Spring is the season of the year that people wait for as the cold months of transition ease the world into the spoils and warmth of summer. But despite all the perks that warmer weather often brings, for many people, the season of spring also means misery and allergy for a big chunk of the population. Good thing that quercetin may offer some relief.
Allergies and Quercetin
It doesn’t matter if the culprits are foods, pollutants, grasses, pollens, or mites, these allergens can trigger the production of the antibodies called immunoglobulin E or simply IgE. The IgE antibodies will then attach to certain immune cells called basophils and mast cells making them release abundant amounts of cytokines, pro-inflammatory prostaglandins, and histamine. It leads to the most common allergy symptoms including itchy and runny nose, skin rash, watery eyes, asthma, and irritated throat.
Quercetin is a type of naturally occurring compound that belongs to the class of substances called bioflavonoids that are widely recognized thanks to their anti-allergic, anti-inflammatory, and antioxidant benefits.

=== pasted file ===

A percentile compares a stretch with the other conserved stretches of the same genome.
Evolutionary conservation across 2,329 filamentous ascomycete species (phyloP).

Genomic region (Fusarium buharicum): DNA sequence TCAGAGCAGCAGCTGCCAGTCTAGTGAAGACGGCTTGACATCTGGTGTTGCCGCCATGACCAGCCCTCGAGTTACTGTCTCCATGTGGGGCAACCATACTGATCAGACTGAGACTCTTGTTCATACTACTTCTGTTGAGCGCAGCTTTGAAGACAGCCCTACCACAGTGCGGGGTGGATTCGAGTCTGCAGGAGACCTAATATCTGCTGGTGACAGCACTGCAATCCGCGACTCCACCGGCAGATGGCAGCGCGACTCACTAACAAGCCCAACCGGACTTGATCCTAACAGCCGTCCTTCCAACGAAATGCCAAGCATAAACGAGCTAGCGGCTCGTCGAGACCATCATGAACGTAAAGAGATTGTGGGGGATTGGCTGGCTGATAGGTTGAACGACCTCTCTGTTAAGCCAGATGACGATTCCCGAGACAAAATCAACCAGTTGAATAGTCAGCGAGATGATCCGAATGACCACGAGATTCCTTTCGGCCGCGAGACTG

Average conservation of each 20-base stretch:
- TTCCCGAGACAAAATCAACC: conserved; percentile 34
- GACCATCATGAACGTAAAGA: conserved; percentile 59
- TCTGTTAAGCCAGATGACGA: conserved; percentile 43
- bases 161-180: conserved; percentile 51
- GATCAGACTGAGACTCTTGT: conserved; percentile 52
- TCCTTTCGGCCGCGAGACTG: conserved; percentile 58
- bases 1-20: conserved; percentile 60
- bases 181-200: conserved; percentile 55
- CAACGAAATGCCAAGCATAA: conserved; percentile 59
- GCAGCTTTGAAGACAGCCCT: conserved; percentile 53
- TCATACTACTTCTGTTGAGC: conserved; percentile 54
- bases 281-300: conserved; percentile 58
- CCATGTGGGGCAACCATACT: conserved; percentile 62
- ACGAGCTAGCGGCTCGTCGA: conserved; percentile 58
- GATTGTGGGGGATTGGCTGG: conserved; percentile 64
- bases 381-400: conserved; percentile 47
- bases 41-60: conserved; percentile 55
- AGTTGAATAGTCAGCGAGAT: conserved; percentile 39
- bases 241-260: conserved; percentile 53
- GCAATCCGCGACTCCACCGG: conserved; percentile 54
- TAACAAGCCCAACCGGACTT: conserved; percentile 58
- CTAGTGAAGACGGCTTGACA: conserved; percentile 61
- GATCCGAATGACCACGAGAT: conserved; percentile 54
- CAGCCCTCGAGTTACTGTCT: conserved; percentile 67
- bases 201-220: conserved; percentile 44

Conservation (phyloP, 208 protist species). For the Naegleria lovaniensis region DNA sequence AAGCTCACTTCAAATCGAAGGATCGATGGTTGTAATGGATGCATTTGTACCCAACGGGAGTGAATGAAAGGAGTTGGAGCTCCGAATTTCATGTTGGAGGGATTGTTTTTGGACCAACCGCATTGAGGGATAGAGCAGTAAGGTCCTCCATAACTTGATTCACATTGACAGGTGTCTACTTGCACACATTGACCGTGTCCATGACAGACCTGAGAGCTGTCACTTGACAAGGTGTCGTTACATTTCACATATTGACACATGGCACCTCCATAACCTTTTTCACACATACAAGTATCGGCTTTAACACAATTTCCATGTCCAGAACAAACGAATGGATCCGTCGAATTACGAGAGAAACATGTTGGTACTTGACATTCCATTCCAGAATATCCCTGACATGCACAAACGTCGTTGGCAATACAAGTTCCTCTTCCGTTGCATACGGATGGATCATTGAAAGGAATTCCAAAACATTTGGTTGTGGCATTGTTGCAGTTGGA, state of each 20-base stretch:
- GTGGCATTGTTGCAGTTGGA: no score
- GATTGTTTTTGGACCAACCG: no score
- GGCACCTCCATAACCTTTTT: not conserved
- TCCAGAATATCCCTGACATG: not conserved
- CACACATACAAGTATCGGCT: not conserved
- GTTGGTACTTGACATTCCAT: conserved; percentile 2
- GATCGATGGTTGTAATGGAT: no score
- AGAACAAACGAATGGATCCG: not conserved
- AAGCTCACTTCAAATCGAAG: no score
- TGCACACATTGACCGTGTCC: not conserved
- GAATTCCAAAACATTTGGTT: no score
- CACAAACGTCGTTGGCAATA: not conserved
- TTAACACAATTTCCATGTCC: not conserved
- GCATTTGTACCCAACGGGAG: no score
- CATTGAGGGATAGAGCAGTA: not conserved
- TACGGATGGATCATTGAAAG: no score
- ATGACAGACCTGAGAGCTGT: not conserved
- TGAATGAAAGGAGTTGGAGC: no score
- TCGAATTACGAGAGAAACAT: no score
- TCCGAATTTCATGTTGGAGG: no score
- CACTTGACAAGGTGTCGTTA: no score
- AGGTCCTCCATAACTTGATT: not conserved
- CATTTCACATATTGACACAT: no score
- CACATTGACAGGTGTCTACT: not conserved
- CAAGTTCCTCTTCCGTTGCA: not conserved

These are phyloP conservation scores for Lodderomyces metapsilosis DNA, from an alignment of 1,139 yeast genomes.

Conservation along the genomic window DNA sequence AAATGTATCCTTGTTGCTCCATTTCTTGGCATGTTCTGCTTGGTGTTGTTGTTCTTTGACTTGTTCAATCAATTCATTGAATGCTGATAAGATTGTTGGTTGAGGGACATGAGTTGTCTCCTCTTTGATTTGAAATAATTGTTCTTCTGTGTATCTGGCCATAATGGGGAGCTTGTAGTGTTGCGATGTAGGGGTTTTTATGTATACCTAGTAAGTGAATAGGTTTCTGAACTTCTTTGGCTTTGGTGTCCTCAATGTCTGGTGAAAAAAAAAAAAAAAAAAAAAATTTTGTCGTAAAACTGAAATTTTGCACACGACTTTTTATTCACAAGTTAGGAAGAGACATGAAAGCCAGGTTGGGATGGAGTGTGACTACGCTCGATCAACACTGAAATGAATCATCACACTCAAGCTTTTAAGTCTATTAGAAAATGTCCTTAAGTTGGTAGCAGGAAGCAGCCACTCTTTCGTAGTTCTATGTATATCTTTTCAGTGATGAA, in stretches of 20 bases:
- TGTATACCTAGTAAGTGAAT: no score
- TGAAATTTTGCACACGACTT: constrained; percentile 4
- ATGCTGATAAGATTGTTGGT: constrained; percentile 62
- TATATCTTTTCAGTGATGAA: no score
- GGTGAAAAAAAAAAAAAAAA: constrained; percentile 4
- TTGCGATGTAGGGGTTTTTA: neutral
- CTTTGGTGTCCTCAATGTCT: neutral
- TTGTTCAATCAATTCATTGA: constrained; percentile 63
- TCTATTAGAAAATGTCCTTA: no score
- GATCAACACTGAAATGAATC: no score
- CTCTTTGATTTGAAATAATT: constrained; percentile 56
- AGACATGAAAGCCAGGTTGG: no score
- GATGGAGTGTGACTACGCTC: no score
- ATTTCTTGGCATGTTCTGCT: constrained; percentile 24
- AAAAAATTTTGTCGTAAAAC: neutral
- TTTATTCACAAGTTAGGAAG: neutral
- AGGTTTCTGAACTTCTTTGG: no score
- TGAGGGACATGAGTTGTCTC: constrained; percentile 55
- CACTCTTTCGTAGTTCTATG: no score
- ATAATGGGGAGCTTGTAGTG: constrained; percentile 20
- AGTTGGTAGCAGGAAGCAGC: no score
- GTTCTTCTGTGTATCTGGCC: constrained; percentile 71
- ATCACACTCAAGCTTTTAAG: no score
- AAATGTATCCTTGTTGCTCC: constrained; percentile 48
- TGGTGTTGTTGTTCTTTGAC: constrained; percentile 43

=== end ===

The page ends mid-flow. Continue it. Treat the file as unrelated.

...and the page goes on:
These help the body eliminate free radicals and might also prevent some damage they often cause. You can find this compound in a wide selection of herbs, vegetables, and fruits, including red grapes, apples, cocoa powder, black and green teas, berries, broccoli, and onions.
A Natural Antihistamine for Allergy Sufferers
Popularly known for its immune-modulating and anti-allergy effects, there is a belief that quercetin might even offer support for people who are suffering from autoimmune disease and asthma.